by Thomas McColl
I was interviewed after winning first prize in the poetry contest, and when the organisers asked me what advice I’d give to aspiring writers, I replied: “Be imaginative and be yourself”.
I said the first thing that came into my head, and now I wish I hadn’t, for though the words are at least my own, they’ll someday soon come back to haunt me – and all because of someone else’s words.
Still, the poem that won is absolutely wonderful, even if I say so myself (and, believe me, that requires some gall on my part). And I really have used my imagination – though only to imagine I’m actually a writer.
I wish I could write the poem that won. It bears my name, but someone else wrote it (apart from a couple of words I changed): a well-known poet, as it happens.
He doesn’t know yet that he’s made this noble gesture: ghost-writing a poem for someone who’s virtually unknown, and thereby giving a less fortunate writer – in this case, one who’s useless at writing – the chance to taste some literary success.
If nothing else, I deserve something, at least, for effort: The amount of times I’ve tried to write a poem, but it just doesn’t come to me. Looking out my window right now, for instance, I see a garden, a tree, a cat on a fence, some clothes on a washing line, the sky, clouds and a plane, in the distance, flying: So many different things, but not one metaphor amongst them.
It’s funny: I love reading poetry – especially out loud – so you’d think I’d be able to write the stuff, but it doesn’t always follow.
For me, being a writer has always been a fantasy, but now that fantasy has begun to spill over into real life just a little too much: I certainly never expected to do so well – my average, so far, has been Highly Commended – but the organisers all agreed the poem was one of the best they’d ever read. They were absolutely gushing in their praise, and I can’t express how good that felt, except to say it’s wonderful to receive such adulation, and I can see why writers endure all that loneliness and uncertainty to get it.
Not that I’d be able to endure that myself, however: To be honest, I’m not someone who enjoys his own company much – though, granted, I’ll probably enjoy it even less when I’m rumbled…
…and I really do think that this time I will be, for I broke the plagiarists’ golden rule: Never steal from a writer who’s widely read.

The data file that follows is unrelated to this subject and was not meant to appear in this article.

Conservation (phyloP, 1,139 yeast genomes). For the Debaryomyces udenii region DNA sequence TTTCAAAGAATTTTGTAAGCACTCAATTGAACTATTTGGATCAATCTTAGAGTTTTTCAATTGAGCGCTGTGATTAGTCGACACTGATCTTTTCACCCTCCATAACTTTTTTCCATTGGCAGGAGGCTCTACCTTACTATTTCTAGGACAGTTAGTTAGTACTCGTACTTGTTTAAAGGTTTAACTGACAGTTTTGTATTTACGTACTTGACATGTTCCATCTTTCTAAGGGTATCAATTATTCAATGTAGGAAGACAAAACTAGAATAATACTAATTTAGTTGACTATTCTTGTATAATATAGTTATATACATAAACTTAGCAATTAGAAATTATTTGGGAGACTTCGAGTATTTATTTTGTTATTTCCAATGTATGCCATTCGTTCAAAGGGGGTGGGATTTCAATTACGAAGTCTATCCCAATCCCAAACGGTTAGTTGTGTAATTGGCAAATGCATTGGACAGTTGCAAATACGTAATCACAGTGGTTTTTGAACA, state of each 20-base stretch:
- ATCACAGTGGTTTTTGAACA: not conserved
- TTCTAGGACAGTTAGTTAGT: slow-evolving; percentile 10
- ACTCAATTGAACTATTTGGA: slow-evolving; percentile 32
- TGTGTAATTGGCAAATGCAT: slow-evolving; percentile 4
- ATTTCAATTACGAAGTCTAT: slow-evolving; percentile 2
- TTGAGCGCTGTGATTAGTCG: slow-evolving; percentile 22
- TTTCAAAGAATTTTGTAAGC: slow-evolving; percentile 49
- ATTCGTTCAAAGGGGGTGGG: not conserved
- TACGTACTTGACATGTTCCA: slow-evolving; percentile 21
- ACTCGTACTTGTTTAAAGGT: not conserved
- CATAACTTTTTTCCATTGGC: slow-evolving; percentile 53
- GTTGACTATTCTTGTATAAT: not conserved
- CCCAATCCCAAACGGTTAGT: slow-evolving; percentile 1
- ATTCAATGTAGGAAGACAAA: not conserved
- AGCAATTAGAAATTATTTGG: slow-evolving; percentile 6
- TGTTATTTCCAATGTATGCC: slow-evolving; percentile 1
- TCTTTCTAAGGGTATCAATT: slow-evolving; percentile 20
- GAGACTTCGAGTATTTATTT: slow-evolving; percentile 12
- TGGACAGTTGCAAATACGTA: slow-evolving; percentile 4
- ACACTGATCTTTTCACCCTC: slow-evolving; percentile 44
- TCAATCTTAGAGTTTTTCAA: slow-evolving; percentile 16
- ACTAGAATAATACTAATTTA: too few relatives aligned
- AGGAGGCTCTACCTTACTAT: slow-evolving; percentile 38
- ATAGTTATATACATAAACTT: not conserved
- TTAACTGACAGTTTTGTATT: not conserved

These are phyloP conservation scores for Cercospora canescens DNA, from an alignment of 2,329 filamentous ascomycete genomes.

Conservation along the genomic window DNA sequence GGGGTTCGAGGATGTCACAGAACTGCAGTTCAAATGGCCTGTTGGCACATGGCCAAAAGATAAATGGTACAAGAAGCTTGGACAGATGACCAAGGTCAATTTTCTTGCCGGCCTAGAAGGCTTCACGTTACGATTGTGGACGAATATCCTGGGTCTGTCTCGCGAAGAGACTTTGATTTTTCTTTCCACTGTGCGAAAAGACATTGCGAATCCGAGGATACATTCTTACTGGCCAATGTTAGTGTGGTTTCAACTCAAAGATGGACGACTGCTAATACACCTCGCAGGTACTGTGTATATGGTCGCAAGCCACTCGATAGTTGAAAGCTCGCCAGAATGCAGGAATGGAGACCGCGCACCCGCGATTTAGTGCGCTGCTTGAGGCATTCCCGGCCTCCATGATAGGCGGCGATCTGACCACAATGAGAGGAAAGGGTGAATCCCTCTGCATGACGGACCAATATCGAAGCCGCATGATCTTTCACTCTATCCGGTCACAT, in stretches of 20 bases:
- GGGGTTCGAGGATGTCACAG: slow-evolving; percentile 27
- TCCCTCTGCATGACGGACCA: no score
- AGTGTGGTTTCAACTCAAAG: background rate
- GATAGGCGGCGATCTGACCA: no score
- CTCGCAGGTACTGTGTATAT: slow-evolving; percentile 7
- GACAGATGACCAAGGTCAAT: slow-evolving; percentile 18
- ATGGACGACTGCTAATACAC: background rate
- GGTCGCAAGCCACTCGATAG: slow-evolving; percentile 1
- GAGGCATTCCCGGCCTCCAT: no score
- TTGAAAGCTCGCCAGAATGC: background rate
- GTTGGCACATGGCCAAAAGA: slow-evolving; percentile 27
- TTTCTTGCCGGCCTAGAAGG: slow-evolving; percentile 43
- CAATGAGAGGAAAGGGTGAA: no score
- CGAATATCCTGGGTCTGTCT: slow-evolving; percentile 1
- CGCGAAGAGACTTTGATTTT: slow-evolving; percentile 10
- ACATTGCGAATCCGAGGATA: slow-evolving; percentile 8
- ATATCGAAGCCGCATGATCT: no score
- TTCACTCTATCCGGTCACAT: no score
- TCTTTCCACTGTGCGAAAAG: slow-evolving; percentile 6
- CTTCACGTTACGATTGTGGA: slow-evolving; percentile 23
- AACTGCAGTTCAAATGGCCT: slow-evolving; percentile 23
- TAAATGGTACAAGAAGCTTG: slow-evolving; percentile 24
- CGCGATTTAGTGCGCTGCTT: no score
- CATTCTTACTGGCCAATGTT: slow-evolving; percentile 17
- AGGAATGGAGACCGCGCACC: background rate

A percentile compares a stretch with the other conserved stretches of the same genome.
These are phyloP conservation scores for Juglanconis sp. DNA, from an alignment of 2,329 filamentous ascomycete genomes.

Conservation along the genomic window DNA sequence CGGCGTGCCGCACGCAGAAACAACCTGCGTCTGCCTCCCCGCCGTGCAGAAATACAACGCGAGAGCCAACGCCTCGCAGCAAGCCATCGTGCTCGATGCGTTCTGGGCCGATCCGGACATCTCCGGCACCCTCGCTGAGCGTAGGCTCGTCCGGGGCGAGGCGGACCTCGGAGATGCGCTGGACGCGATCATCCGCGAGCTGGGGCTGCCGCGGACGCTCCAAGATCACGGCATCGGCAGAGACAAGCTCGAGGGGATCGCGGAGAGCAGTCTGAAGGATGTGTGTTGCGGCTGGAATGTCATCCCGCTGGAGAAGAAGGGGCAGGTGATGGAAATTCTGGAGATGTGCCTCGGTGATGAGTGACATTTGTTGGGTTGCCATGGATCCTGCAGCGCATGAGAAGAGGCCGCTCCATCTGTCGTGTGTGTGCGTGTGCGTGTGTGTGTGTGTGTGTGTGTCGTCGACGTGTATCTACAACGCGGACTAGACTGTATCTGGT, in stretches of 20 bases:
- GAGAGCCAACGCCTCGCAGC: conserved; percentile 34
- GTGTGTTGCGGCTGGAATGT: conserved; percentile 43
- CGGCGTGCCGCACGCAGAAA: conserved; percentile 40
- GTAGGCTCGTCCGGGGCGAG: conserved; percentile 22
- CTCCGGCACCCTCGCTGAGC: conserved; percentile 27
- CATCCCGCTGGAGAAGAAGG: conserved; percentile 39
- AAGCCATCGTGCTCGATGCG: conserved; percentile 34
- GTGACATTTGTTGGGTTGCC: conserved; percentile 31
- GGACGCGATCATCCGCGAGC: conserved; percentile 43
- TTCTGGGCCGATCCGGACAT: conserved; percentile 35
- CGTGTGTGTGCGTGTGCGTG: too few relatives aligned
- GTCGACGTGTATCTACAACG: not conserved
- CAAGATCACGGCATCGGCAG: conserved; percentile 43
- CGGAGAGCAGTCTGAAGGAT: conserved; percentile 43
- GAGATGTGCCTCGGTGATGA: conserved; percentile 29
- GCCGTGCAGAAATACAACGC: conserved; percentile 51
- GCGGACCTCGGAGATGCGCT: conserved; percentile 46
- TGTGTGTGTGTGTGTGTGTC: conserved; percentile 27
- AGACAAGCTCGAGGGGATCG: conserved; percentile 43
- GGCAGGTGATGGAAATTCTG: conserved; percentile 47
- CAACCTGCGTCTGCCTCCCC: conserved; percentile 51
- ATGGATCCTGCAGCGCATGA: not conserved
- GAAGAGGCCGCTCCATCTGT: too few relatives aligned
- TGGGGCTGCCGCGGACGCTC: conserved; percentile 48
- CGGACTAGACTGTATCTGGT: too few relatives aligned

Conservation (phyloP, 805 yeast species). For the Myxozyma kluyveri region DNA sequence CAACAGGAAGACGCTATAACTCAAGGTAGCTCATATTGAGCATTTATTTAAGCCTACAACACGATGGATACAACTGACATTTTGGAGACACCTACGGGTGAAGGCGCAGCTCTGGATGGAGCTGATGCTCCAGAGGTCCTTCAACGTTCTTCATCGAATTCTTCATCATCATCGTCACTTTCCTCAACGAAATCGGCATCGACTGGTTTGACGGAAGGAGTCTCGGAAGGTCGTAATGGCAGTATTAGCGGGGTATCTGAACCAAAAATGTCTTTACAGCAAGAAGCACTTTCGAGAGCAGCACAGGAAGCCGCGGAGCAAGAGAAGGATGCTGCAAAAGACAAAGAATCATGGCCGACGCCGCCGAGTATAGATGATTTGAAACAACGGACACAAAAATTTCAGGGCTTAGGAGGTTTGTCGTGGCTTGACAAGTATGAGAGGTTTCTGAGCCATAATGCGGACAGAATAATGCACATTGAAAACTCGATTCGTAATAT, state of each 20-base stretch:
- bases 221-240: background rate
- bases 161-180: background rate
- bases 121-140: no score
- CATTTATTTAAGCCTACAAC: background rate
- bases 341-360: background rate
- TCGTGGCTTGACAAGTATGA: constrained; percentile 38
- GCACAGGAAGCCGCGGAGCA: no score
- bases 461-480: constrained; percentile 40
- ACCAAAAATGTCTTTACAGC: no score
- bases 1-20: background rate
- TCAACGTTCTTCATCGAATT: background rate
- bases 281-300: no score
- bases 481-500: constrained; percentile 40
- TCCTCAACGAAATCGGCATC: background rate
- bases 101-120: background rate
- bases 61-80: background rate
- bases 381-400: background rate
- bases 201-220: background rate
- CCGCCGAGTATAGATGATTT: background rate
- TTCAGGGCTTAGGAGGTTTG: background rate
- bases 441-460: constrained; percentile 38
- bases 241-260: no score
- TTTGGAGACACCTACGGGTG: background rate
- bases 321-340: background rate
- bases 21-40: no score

It has to be said – in my defence – that I only began my search for a poem one day before the competition deadline and, in my rush, got sloppy. I don’t think people understand what it’s like for someone like me, that there’s actually a lot of hard work involved in trying to find the right poem to steal – a good but obscure one by a writer who’s got a reputation but isn’t yet mainstream. Usually, it means a few visits to the Southbank Centre – holed up in the Poetry Library’s reference section – but, this time round, I ended up in Foyles bookshop on Charing Cross Road and, in less than an hour, had settled on a poem by a writer who, it transpires, is a little too celebrated for comfort, and though I clearly, in one sense, made the perfect choice, it also means I’ve potentially set myself up for a spectacular fall.
I keep checking my inbox: Another email from the organisers, but instead of expressing disgust and outrage, they’ve simply asked if I’m free on the 4th to do a special reading of my winning poem – at the town hall, no less, in front of the local mayor. I wonder if the writer who really wrote the poem is on YouTube. If he is, I’ll have to study how he reads his work.
In any event, I’ll go. Let’s face it: I may as well milk it while I can – till they find out I’m a fraud.
I don’t know what I’ll say when I’m outed – though then it’s going to be words of my own I’ll have to find (unless, of course, I plagiarise a previously outed plagiarist’s excuses – after all, they’re always the same: “I had no intention of deliberately plagiarising the work of another writer” “I regret my terrible mistake” “I hope the writer whose poem I inadvertently used will accept my sincere apology”).
But if I’m not outed, I’ll probably do it again. It’s not like the fear of being discovered has stopped me before, and though it’s thieving, yes, it’s not doing anyone any real harm.
How can I put it? I’m just someone who likes to try on other people’s weaved-together words. I wear their imaginations like warm coats, and I like the feeling it gives me.
There. Those are my own words. Really, they are. And they could only have been thought up as a result of stealing someone else’s words.
In fact, this story is all my own words. It’s my story. Don’t believe whoever it is has stolen this piece, and is right now trying to pass it off as one of their own.
The Plagiarist by Thomas McColl first appeared in Issue 2 of Bare Fiction Magazine (April 2014).